Many of my writer friends are younger than I am. That means they juggle a job, home and family obligations before they can sit down and write. Their writing time is precious to them because they have to carve it out of a staggering menu of Things That Must Be Done.
Up until a few months ago, I was still working. Working at home, not in an office, but working nevertheless. If I wasn't at my computer I was attending a meeting or an open house for a new business or taking photos at a festival or parade and then processing them into a slide show. (In case you are wondering, my partner and I created an on-line magazine that largely catered to business news in the comunity, and managed websites for businesses and organizations.)
I thought after I "retired" I would have plenty of time for my writing. It turns out I was prematurely optimistic. I have just as many obligations as before with some added on. Added on by my own willingness to volunteer, I must admit.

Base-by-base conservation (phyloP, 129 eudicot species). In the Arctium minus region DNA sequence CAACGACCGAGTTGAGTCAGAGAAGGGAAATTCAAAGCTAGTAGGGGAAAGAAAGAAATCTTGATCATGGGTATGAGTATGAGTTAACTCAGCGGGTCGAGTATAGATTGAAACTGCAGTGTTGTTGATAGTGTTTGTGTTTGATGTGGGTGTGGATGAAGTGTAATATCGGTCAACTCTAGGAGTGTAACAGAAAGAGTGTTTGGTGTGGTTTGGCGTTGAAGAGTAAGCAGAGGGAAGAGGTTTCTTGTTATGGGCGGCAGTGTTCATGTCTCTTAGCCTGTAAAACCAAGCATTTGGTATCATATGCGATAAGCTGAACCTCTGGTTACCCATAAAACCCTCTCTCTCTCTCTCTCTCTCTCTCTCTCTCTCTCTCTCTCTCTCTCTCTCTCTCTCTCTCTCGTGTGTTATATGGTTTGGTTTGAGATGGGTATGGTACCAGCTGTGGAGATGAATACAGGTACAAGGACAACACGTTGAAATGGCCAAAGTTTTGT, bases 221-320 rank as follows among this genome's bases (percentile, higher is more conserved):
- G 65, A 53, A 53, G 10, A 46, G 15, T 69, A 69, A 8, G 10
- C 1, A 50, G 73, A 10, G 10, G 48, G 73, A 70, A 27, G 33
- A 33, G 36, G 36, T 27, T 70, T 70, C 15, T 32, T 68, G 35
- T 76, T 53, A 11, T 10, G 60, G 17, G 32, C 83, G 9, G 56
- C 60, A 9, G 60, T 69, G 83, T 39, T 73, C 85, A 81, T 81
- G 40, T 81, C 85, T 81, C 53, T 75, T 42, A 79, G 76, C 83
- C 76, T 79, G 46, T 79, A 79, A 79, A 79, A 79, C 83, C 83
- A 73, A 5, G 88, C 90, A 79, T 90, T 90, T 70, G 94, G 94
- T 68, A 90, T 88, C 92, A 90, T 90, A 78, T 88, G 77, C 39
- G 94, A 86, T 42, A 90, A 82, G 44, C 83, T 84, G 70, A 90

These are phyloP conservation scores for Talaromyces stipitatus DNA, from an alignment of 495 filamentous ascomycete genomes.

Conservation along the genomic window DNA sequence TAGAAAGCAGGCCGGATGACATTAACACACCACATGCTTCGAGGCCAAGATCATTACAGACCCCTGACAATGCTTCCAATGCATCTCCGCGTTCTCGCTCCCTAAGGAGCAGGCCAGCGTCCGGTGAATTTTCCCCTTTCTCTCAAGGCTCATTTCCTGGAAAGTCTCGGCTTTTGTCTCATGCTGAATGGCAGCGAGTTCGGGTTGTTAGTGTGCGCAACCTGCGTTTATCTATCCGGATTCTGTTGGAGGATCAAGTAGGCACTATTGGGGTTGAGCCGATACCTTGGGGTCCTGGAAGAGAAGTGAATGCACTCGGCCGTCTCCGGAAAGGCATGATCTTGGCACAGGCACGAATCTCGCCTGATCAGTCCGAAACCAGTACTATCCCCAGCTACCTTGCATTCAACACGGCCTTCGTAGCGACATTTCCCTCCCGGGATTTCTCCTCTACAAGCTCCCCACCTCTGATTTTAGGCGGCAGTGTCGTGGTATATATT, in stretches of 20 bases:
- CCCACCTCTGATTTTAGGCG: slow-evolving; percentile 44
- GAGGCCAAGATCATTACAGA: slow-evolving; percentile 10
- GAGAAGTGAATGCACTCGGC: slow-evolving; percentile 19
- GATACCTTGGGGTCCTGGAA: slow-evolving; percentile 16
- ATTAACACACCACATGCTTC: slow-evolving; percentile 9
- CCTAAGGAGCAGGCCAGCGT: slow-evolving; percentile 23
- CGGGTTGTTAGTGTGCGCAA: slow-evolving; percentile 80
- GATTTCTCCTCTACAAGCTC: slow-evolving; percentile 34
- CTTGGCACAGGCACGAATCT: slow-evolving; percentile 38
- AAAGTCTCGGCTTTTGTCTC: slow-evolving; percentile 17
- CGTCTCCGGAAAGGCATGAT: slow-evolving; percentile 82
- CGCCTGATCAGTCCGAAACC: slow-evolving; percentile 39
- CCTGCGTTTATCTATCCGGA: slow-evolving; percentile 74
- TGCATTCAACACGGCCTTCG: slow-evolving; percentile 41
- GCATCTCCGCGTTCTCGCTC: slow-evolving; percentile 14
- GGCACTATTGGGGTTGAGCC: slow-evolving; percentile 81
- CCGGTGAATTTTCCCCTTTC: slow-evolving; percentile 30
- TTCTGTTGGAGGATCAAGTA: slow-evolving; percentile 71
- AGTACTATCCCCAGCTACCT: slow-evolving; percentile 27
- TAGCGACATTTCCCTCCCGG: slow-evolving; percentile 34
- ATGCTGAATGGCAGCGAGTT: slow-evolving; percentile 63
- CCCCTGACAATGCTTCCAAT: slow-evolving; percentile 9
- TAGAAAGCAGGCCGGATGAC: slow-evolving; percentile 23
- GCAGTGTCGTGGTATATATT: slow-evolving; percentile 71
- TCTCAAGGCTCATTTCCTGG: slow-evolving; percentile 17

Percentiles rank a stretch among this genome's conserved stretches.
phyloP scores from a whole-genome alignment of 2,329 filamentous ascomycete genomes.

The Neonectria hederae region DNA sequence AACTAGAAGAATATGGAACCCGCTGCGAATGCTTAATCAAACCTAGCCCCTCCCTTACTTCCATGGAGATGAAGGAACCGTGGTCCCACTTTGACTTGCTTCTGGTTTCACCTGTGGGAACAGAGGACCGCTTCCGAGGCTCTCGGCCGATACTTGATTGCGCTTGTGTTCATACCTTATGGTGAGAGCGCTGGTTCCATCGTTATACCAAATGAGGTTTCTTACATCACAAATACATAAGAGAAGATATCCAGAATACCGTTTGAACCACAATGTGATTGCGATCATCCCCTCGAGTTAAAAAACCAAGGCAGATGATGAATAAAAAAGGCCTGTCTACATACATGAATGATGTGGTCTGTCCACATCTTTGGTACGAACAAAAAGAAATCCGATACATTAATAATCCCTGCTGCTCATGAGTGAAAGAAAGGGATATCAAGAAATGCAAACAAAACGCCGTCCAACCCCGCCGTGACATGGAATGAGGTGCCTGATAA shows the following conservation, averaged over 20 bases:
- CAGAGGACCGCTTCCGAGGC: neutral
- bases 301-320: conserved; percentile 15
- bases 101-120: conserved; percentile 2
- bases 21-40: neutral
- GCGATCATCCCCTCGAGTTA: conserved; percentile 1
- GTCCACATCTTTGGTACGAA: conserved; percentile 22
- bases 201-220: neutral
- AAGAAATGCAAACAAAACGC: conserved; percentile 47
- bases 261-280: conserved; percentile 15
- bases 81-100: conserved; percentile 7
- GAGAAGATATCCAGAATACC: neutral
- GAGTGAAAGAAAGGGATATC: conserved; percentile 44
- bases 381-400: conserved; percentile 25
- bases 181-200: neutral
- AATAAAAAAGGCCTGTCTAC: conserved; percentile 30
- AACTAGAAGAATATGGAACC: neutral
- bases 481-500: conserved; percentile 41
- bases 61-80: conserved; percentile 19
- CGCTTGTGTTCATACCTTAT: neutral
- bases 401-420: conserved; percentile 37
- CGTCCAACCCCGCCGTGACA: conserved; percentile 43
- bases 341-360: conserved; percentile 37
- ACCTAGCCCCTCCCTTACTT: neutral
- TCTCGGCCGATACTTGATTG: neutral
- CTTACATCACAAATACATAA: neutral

My husband suggested that I cut down on my activities. I won't, and here's why:
They keep me connected to the community and my church. I love being around people and feeling like I am part of something bigger than myself.
They keep me connected to friends and family. E-mail, snail-mail, Facebook: a little time each day checking in on the folks I love.
They give me a chance to "pay back" for the many advantages I have been given. This is important. If I don't help those looking for a better life, it's like ignoring all the people who helped me along the way. And smacks of arrogant ingratitude.
They keep me grounded. Most people don't care that I wrote a book or two. They just want me to help in the ktichen at a hot dog fundraiser or take minutes at a meeting.
I like being busy and involved. And yes, I can still carve out time to write. So my advice to these young writers is not to complain about having to schedule because it's a skill you will find helpful, if not necessary, when the babies are grown and the day job is a memory. Books aren't written in ivory towers. They are written from and in spite of a full involvement in life.